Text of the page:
Monday, March 26, 2012

What Field Work Is Really Like

A shocking exposé by Mandy

If you read Drew's post, you have an idea of what kind of work he does. His research often requires a bit of field work. For our purposes, I'm going to define field work as the act of hiking to a destination to collect samples or to set up an experiment. Drew defines it as work done away from the office, oftentimes in a natural environment, and with a large component of manual labor. 

Drew's field work has been rather exotic up til now. It has led us to a glacier in Switzerland, to the beautiful alpine flower-laden meadows of Colorado, and to the ruin-filled mountains of Peru. And now it's led us to the Australian bush.

Let me tell you, though. Field work is hard work and not always comfortable.

In February, we headed out to Drew's research site with two other scientists. Our goal was to spend three days in the bush, artfully placing bags filled with leaves for Drew's decomposition study and also opening pit-fall traps for Kika's study. The pit-fall traps are filled with ethanol and antifreeze. The solution is then left there for one week during which time hopefully lots of bugs and lizards fall into it. (Sounds cruel, but the amount of specimens collected is quite small compared to what is actually out there. The collected animals give scientists a good idea of what is living in the forest at that time of the year.)

It poured down rain on the way to the study site. A study site which, I should mention, is 30 miles from the nearest town and down miles and miles of 4-wheel drive roads. Some of which aren't maintained - as we discovered when we drove around a bend and saw a downed tree in the road. We grabbed the hack saw from the back of one of the trucks and proceeded to spend the next three hours slicing through the massive branches. This was a tiny glimpse of the work that we had ahead of us. (Let is be noted that this gal recommended that investing in a chainsaw might be a good use of research funds.)

What followed was three days of carrying around heavy equipment in hot, muggy conditions.  And have I mentioned the funnel web spiders (which can kill you) and the red-bellied black snakes (which can kill you) and the jack jumper ants (which can kill you)? By the end of the trip, I was more scared of the ants than the spiders and snakes. When their colony is disturbed, the ants all swarm out and hunt down the offender. One day, Kika and I riled up a colony that was living right next to a pit-fall trap. We immediately backed up several feet. Kika then picked up a long stick and continued to try to open the trap so we could put solution in it. Meanwhile, I kept an eagle eye out on the ground and warned her every time an ant was trying to climb up her leg. The ants attacked the stick she was using, jumping on to it, and they even climbed the nearest tree and tried to drop on us that way, too. In retrospect, it makes me laugh, thinking about us hopping around and flailing sticks. At the time, though, we were not laughing. :-(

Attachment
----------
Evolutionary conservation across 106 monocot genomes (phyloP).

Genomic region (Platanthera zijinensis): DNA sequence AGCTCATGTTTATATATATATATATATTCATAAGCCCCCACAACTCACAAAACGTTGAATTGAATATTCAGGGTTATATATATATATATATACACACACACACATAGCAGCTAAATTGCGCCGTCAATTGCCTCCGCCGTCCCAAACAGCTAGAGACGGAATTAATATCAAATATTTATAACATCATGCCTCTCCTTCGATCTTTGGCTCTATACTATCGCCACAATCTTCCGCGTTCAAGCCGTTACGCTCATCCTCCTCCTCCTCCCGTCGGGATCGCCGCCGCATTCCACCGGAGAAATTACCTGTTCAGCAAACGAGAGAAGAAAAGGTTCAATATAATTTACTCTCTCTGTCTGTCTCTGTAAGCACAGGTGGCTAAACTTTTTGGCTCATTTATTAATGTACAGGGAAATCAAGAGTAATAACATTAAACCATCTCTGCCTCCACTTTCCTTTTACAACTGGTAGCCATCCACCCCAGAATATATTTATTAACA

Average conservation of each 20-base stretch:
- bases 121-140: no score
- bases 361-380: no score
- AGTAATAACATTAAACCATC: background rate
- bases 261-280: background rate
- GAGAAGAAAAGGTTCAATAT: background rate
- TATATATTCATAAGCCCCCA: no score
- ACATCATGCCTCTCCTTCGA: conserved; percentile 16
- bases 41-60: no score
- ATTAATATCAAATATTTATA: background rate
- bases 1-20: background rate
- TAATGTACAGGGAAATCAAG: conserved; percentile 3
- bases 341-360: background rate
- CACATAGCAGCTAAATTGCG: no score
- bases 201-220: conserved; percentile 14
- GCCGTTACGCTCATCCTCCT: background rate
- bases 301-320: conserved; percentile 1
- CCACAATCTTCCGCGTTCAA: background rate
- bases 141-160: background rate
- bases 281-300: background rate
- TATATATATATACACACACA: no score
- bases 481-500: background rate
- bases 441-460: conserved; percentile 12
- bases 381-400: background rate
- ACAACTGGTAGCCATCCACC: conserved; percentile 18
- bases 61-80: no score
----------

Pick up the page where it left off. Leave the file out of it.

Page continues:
Caution: Scientists at work
In addition to the lethal animals, we had to deal with biting flies. Insects in Australia must be on steroids because these flies were ruthless. Even 100% DEET wasn't enough to keep them off. We also had to contend with the mozzies (mosquitoes) which had thoroughly enjoyed the wet spring and were in feeding frenzy mode.
The Wog Wog Kitchen
Okay, since I'm going back into the field in May, let's take a moment and remind myself why I volunteered for this. 
  • I get to see lots of cool animals. On the February trip, I saw wallabies, lizard eggs, kookaburras, and a goanna.
  • I get to camp under the Australian stars and enjoy the Southern Sky constellations. Orion is upside down here and so is the moon!
  • I get to eat bush tucker. Why is it that food always tastes so much better when you are camping? Field margaritas are the perfect end to a long day, and chocolate is a necessity to replace all of those calories that were burned off while hiking.